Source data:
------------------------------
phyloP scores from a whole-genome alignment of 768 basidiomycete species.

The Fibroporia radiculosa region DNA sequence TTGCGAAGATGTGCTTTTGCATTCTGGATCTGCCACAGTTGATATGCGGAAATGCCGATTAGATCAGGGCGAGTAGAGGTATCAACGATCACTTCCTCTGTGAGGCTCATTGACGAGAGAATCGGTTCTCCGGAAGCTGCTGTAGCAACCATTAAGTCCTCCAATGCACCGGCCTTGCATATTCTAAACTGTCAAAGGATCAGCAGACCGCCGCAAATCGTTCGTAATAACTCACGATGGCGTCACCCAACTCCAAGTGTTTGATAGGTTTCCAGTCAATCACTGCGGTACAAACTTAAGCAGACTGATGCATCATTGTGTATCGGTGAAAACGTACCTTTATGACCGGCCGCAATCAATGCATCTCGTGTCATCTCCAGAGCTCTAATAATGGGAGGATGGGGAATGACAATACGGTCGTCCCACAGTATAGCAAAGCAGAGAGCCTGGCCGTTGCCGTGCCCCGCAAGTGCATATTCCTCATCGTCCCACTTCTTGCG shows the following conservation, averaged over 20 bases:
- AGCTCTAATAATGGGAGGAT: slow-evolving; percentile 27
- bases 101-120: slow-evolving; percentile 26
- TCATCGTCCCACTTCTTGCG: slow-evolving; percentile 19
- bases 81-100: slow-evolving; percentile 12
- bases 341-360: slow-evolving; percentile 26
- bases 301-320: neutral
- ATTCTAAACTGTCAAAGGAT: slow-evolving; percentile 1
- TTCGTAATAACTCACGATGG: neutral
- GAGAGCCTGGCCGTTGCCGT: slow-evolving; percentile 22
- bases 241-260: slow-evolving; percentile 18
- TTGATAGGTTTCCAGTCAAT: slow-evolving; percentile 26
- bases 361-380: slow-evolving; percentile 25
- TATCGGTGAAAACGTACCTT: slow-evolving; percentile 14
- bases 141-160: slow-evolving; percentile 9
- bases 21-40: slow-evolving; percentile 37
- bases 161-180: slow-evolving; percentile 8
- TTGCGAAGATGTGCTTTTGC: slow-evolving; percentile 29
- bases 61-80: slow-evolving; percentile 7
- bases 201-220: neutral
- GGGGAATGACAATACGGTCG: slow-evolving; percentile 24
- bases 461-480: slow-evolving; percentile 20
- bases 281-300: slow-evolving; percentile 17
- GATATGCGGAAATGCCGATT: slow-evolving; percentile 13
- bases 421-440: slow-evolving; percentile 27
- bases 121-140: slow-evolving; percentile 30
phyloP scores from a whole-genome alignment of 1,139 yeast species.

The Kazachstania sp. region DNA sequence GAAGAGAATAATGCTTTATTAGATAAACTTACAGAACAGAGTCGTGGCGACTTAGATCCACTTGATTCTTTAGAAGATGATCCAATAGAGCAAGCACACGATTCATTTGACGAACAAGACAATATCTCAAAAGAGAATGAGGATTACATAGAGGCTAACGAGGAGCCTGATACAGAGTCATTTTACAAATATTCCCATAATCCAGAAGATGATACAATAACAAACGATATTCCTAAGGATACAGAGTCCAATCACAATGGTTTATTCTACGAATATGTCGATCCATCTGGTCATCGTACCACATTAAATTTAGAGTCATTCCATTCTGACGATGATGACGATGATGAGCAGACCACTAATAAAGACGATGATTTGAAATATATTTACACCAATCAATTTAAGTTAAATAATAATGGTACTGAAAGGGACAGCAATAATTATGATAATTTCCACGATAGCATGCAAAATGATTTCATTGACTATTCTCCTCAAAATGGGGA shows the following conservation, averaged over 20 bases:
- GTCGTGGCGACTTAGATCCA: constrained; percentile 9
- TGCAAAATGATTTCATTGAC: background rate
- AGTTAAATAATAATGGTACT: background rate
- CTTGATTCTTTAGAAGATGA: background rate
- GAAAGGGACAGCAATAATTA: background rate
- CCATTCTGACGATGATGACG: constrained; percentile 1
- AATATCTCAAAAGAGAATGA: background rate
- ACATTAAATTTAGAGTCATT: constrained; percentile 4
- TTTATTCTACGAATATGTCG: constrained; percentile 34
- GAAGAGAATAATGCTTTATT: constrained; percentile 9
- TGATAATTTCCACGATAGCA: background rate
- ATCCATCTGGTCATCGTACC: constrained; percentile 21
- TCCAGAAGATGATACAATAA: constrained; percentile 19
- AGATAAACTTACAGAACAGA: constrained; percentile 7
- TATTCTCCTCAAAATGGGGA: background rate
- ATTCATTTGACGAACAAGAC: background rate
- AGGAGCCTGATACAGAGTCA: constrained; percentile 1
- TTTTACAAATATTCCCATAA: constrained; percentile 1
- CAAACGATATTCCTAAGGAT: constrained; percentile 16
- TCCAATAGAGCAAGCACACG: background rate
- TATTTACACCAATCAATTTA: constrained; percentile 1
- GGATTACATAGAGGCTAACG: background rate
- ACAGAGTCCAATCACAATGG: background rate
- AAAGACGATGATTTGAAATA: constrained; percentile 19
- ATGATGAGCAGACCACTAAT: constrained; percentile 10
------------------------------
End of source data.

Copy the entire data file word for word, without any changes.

phyloP scores from a whole-genome alignment of 768 basidiomycete species.

The Fibroporia radiculosa region DNA sequence TTGCGAAGATGTGCTTTTGCATTCTGGATCTGCCACAGTTGATATGCGGAAATGCCGATTAGATCAGGGCGAGTAGAGGTATCAACGATCACTTCCTCTGTGAGGCTCATTGACGAGAGAATCGGTTCTCCGGAAGCTGCTGTAGCAACCATTAAGTCCTCCAATGCACCGGCCTTGCATATTCTAAACTGTCAAAGGATCAGCAGACCGCCGCAAATCGTTCGTAATAACTCACGATGGCGTCACCCAACTCCAAGTGTTTGATAGGTTTCCAGTCAATCACTGCGGTACAAACTTAAGCAGACTGATGCATCATTGTGTATCGGTGAAAACGTACCTTTATGACCGGCCGCAATCAATGCATCTCGTGTCATCTCCAGAGCTCTAATAATGGGAGGATGGGGAATGACAATACGGTCGTCCCACAGTATAGCAAAGCAGAGAGCCTGGCCGTTGCCGTGCCCCGCAAGTGCATATTCCTCATCGTCCCACTTCTTGCG shows the following conservation, averaged over 20 bases:
- AGCTCTAATAATGGGAGGAT: slow-evolving; percentile 27
- bases 101-120: slow-evolving; percentile 26
- TCATCGTCCCACTTCTTGCG: slow-evolving; percentile 19
- bases 81-100: slow-evolving; percentile 12
- bases 341-360: slow-evolving; percentile 26
- bases 301-320: neutral
- ATTCTAAACTGTCAAAGGAT: slow-evolving; percentile 1
- TTCGTAATAACTCACGATGG: neutral
- GAGAGCCTGGCCGTTGCCGT: slow-evolving; percentile 22
- bases 241-260: slow-evolving; percentile 18
- TTGATAGGTTTCCAGTCAAT: slow-evolving; percentile 26
- bases 361-380: slow-evolving; percentile 25
- TATCGGTGAAAACGTACCTT: slow-evolving; percentile 14
- bases 141-160: slow-evolving; percentile 9
- bases 21-40: slow-evolving; percentile 37
- bases 161-180: slow-evolving; percentile 8
- TTGCGAAGATGTGCTTTTGC: slow-evolving; percentile 29
- bases 61-80: slow-evolving; percentile 7
- bases 201-220: neutral
- GGGGAATGACAATACGGTCG: slow-evolving; percentile 24
- bases 461-480: slow-evolving; percentile 20
- bases 281-300: slow-evolving; percentile 17
- GATATGCGGAAATGCCGATT: slow-evolving; percentile 13
- bases 421-440: slow-evolving; percentile 27
- bases 121-140: slow-evolving; percentile 30
phyloP scores from a whole-genome alignment of 1,139 yeast species.

The Kazachstania sp. region DNA sequence GAAGAGAATAATGCTTTATTAGATAAACTTACAGAACAGAGTCGTGGCGACTTAGATCCACTTGATTCTTTAGAAGATGATCCAATAGAGCAAGCACACGATTCATTTGACGAACAAGACAATATCTCAAAAGAGAATGAGGATTACATAGAGGCTAACGAGGAGCCTGATACAGAGTCATTTTACAAATATTCCCATAATCCAGAAGATGATACAATAACAAACGATATTCCTAAGGATACAGAGTCCAATCACAATGGTTTATTCTACGAATATGTCGATCCATCTGGTCATCGTACCACATTAAATTTAGAGTCATTCCATTCTGACGATGATGACGATGATGAGCAGACCACTAATAAAGACGATGATTTGAAATATATTTACACCAATCAATTTAAGTTAAATAATAATGGTACTGAAAGGGACAGCAATAATTATGATAATTTCCACGATAGCATGCAAAATGATTTCATTGACTATTCTCCTCAAAATGGGGA shows the following conservation, averaged over 20 bases:
- GTCGTGGCGACTTAGATCCA: constrained; percentile 9
- TGCAAAATGATTTCATTGAC: background rate
- AGTTAAATAATAATGGTACT: background rate
- CTTGATTCTTTAGAAGATGA: background rate
- GAAAGGGACAGCAATAATTA: background rate
- CCATTCTGACGATGATGACG: constrained; percentile 1
- AATATCTCAAAAGAGAATGA: background rate
- ACATTAAATTTAGAGTCATT: constrained; percentile 4
- TTTATTCTACGAATATGTCG: constrained; percentile 34
- GAAGAGAATAATGCTTTATT: constrained; percentile 9
- TGATAATTTCCACGATAGCA: background rate
- ATCCATCTGGTCATCGTACC: constrained; percentile 21
- TCCAGAAGATGATACAATAA: constrained; percentile 19
- AGATAAACTTACAGAACAGA: constrained; percentile 7
- TATTCTCCTCAAAATGGGGA: background rate
- ATTCATTTGACGAACAAGAC: background rate
- AGGAGCCTGATACAGAGTCA: constrained; percentile 1
- TTTTACAAATATTCCCATAA: constrained; percentile 1
- CAAACGATATTCCTAAGGAT: constrained; percentile 16
- TCCAATAGAGCAAGCACACG: background rate
- TATTTACACCAATCAATTTA: constrained; percentile 1
- GGATTACATAGAGGCTAACG: background rate
- ACAGAGTCCAATCACAATGG: background rate
- AAAGACGATGATTTGAAATA: constrained; percentile 19
- ATGATGAGCAGACCACTAAT: constrained; percentile 10